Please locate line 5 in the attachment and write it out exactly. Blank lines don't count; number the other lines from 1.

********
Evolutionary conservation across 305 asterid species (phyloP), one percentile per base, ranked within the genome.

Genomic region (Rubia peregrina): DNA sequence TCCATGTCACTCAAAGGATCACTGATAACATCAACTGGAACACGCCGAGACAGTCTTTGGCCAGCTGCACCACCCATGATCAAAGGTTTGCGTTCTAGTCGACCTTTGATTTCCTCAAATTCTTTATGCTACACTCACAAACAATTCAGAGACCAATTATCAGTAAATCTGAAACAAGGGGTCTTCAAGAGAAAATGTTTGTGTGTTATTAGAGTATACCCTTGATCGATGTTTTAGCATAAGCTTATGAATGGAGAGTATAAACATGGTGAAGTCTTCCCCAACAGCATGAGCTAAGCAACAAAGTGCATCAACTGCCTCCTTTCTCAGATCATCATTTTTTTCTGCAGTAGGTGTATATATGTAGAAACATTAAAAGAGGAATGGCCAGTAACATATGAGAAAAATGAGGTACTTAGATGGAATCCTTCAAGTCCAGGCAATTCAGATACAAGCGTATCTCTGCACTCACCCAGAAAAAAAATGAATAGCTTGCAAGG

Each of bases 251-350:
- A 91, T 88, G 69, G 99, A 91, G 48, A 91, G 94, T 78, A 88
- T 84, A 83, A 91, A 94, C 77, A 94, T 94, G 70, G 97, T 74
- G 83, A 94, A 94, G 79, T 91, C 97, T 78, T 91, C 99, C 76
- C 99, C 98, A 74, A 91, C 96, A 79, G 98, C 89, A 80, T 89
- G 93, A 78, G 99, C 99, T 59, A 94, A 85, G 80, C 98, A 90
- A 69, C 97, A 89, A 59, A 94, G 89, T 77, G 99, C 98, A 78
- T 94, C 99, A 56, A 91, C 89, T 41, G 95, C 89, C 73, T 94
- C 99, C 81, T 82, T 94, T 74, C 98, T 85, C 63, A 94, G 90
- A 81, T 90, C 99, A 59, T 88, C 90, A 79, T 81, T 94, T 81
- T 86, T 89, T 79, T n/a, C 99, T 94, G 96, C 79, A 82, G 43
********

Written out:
- T 84, A 83, A 91, A 94, C 77, A 94, T 94, G 70, G 97, T 74